The Sierra Foothills
The Restaurant: Mineral
Warm Heirloom Marble Potatoes
1 pound marble potatoes, preferably a multicolored heirloom variety
3 cups mushroom stock
1 tablespoon crushed garlic
1 tablespoon black pepper
2 lime leaves
3 tablespoons olive oil, plus more to toss
Salt and black pepper, to taste
¼ cup Vegenaise or mayonnaise infused with crushed garlic and chopped rosemary to taste
½ cup smoked pitted Rainier cherries
2 tablespoons oven-dried Kalamata olives
Pea shoots or micro greens, to garnis
Combine the potatoes, mushroom stock, crushed garlic, black pepper and lime leaves in a medium stockpot and cook together until tender. Remove from heat and let cool in the cooking liquid.
Once cooled, strain the potatoes and pat dry. Toss with olive oil, salt and pepper, to taste.
In a medium-sized sauté pan, heat 3 tablespoons of olive oil over medium-high heat until smoking. Add the potatoes and sear until cooked through.
Let cool to touch, then toss with Vegenaise/mayonnaise, cherries and olives while still slightly warm.
Garnish with pea shoots or micro greens and serve warm. Serves 6.
Chatom Vineyards Gitano Sangiovese (Calaveras County)
The Chef: Steve Rinauro, Mineral
Part of the charm of the Sierra Foothills lies in the sense of remoteness punctuated by a lack of glitz. Until recently, that also translated into a dearth of fine food. The glitz is still largely at bay, but thankfully, where there is wine there will eventually be food.
In the Amador County town of Plymouth, Mark and Tracey Berkner of Taste Restaurant are proving that if you build a wonderful restaurant with ambience and culinary gumption, the winemakers and all their guests and friends will come. Lunch, brunch and dinner are served, as well as small plates at the bar, with Monday Night Suppers the best way to bump into locals.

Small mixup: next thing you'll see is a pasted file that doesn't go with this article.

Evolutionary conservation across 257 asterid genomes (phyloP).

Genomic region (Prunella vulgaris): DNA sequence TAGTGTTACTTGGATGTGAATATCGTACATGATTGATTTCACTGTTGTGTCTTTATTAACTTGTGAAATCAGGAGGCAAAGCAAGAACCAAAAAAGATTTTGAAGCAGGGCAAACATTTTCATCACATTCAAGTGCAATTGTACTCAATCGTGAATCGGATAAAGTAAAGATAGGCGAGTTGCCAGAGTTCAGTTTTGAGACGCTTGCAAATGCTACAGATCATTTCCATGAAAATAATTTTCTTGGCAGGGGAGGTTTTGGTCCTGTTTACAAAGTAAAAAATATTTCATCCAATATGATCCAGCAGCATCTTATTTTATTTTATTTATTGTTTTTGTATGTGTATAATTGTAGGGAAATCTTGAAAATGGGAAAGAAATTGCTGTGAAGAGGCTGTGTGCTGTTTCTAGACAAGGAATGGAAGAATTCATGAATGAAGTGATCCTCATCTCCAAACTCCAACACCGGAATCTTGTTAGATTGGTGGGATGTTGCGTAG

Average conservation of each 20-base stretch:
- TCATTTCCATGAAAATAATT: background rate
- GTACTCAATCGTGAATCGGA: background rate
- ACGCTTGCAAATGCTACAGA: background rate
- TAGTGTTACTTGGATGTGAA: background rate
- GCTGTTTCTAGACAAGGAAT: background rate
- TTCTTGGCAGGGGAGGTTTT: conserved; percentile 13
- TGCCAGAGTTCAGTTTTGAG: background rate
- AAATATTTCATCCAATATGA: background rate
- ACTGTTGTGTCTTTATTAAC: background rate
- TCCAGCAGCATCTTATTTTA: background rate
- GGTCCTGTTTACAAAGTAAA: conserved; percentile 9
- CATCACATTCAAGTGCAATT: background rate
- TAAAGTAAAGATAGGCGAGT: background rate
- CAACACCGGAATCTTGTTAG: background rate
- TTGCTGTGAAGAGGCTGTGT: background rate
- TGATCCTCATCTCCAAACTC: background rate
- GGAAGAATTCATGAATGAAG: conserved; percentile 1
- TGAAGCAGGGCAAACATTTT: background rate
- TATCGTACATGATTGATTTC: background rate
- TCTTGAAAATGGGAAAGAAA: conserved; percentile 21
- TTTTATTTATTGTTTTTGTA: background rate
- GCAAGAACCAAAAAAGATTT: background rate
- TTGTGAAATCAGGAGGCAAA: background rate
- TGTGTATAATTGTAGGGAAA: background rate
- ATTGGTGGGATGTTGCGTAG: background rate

Taste also hosts wine dinners and free-corkage nights. The couple’s sister Volcano Union Pub and Inn in nearby Volcano is more casual, but equally good.
Most of all, the food scene has exploded in Calaveras County, centered in and around the town of Murphys. The main drag is populated almost entirely with inspired food and wine tasting options.
Many come to dine at Mineral Restaurant, a pristine, highly conceptualized vegetarian restaurant run by Steve and Maya Rinauro on Main Street. This intimate eatery puts its focus on California fusion cuisine with a constantly changing and evolving menu tied to what’s in season.
The best option at Mineral is to order A Chef’s Tour, an innovative array of Steve Rinauro’s favorite dishes. These might range from green papaya salad with a house-smoked achiote tofu, cilantro and citrus-Sriracha marinade, to the Mineral burger, housemade with organic cheddar, caramelized onions, Napa slaw, garlic aioli and cider barbecue sauce. The truffle burger is all that, with Cypress Grove Truffle Tremor goat cheese melted on top.
For Mineral’s warm heirloom potato salad, the Rinauros like to pair Calaveras County producer Chatom Vineyards’s Sangiovese. Rustic bright cherry notes in the wine seamlessly accent the Rainier cherries in the salad’s dressing. The little bite-size Marble potatoes called for are grown widely in the nearby Sacramento Valley.
Favorite Farm-to-Table Finds
Bread: Andrae’s Bakery in Amador City supplies all of Taste’s daily bread and makes pastries and desserts from scratch using locally grown products whenever possible.
Charcuterie: Smokey Ridge Charcuterie in Placerville makes artisan sausages, English-style bangers, duck confit, pâtés from Mary’s free-range chicken livers and slab bacon as well as condiments for those meaty dishes.
Mandarins: The state’s first mandarin trees were planted in Placer County around the turn of the century and dozens of mandarin growers remain in the area.
Olive Oil: Like so many California wine regions, the Sierra Foothills can grow olives and Amador Olive Oil is the best, made from a mix of ancient, never-sprayed trees and new Italian varieties.—Virginie Boone